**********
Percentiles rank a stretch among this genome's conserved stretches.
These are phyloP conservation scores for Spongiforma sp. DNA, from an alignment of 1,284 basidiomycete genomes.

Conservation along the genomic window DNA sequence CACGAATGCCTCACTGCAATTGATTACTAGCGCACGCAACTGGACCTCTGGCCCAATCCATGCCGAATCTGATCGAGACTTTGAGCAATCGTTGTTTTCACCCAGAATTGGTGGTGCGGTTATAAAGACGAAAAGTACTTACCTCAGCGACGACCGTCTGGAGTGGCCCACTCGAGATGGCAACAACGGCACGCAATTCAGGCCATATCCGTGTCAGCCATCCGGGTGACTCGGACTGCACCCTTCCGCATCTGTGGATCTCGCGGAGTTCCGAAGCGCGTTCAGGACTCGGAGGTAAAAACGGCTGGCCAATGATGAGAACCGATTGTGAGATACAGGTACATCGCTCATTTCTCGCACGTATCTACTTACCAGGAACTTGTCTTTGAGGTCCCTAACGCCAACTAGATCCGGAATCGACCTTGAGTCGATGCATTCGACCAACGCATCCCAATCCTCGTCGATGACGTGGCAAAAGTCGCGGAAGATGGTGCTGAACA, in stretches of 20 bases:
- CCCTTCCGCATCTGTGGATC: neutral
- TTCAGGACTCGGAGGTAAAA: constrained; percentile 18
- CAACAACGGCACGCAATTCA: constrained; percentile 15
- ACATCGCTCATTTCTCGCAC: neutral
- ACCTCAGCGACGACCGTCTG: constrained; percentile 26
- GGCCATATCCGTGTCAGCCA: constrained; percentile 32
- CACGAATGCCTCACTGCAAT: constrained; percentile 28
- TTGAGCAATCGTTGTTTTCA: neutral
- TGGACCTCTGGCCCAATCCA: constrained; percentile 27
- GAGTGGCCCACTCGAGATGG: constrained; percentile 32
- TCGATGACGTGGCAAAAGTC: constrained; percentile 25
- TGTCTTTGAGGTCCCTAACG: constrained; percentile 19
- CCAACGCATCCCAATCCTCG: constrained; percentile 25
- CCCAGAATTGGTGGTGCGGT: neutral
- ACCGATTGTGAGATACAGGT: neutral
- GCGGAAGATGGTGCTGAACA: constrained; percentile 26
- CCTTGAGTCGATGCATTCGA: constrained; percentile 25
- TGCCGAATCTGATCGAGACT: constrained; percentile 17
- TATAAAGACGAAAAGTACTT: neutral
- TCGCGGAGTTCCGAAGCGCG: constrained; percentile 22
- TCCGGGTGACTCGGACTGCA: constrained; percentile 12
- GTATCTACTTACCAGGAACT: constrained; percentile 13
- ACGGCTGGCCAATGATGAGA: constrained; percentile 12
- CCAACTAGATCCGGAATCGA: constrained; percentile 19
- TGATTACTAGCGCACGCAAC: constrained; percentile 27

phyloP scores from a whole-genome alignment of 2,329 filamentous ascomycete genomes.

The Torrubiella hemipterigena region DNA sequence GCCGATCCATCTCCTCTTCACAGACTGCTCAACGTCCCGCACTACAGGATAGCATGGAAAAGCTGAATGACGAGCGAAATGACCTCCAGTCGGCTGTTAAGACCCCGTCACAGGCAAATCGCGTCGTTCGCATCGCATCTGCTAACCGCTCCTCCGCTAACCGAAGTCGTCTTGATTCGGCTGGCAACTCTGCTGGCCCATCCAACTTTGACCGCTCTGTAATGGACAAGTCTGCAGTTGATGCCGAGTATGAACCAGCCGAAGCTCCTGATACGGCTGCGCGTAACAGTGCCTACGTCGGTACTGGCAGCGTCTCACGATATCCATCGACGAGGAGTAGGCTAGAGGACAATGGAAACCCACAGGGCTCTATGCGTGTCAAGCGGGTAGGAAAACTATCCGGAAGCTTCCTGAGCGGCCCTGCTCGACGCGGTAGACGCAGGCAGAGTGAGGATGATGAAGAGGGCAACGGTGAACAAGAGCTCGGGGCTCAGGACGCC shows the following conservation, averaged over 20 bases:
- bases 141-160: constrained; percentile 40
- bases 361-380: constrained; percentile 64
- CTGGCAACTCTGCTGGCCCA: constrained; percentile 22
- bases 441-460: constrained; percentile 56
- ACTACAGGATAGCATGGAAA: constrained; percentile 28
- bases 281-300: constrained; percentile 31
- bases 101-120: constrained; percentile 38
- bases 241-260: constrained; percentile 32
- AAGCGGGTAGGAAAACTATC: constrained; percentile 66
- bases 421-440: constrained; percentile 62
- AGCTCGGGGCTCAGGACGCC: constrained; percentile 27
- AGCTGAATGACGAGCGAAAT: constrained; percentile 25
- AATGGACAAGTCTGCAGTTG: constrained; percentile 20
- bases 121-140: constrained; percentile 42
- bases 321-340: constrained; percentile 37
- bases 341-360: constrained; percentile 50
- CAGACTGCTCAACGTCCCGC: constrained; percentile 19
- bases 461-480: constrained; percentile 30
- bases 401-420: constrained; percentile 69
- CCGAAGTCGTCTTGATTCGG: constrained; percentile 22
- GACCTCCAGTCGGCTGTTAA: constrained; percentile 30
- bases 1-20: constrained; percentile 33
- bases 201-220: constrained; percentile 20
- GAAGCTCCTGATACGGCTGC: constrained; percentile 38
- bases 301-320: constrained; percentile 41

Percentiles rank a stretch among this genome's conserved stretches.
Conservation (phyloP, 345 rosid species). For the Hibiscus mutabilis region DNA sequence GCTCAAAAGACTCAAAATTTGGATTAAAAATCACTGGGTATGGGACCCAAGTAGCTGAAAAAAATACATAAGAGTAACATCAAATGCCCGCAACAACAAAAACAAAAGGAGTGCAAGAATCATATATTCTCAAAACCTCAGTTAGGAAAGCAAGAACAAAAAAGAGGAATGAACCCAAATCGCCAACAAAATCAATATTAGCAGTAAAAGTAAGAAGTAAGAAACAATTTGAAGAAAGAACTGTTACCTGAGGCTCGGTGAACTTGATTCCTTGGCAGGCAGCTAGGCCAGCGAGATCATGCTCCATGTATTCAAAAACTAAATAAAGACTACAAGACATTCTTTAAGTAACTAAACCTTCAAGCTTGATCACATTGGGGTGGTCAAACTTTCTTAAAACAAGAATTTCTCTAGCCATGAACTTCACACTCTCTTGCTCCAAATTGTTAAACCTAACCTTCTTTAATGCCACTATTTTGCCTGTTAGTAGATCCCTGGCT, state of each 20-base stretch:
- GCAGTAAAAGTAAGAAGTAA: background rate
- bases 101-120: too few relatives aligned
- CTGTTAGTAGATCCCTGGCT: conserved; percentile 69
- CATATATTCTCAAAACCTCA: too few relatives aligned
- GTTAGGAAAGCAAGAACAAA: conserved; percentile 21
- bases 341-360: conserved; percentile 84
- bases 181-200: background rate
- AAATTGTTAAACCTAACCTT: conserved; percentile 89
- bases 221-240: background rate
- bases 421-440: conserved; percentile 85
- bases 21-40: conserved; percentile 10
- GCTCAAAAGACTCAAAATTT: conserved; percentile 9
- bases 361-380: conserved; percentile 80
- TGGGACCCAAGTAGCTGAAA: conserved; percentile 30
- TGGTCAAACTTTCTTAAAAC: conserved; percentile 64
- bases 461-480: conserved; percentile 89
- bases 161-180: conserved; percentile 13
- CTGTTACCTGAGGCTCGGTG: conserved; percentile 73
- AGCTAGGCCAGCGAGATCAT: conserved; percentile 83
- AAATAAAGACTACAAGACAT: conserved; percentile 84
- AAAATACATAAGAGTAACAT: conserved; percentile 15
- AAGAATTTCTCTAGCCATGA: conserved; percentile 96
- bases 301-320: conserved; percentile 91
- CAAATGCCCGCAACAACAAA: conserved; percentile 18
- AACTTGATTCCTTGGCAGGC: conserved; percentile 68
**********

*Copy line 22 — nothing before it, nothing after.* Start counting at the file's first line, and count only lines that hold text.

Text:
- TATAAAGACGAAAAGTACTT: neutral